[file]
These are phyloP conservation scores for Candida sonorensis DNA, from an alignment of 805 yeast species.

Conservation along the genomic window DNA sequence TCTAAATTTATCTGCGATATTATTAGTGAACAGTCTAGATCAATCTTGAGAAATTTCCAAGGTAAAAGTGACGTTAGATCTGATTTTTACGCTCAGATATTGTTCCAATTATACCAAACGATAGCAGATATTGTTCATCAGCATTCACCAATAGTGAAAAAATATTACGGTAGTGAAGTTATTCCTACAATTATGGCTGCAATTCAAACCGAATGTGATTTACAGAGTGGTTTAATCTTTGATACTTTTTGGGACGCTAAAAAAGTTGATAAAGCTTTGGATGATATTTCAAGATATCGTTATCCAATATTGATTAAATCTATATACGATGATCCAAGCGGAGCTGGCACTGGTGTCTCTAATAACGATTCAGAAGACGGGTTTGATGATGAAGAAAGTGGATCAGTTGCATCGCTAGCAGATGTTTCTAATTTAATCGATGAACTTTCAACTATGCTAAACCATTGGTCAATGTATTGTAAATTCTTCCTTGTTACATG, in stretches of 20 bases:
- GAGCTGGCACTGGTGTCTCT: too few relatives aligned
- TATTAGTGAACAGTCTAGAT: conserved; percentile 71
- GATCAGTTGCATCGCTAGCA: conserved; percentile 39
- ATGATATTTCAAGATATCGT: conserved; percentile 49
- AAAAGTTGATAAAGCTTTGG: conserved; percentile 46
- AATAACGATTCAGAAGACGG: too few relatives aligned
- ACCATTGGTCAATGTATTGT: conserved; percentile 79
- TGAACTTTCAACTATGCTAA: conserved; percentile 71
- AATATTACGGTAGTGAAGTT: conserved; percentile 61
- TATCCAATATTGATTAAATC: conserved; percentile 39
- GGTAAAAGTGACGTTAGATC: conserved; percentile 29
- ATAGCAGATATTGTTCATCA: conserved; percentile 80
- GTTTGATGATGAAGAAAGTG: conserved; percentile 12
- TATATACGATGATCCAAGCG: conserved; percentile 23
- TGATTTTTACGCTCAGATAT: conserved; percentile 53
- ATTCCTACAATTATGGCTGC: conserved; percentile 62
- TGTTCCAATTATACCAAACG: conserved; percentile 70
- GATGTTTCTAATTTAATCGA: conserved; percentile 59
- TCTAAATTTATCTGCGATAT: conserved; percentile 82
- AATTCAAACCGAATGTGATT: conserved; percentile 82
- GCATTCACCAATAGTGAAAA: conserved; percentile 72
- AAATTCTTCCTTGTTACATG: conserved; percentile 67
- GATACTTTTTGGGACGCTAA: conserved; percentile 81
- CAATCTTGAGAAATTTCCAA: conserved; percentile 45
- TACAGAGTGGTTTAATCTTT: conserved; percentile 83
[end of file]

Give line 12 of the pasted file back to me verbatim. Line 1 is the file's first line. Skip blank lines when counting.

- TATCCAATATTGATTAAATC: conserved; percentile 39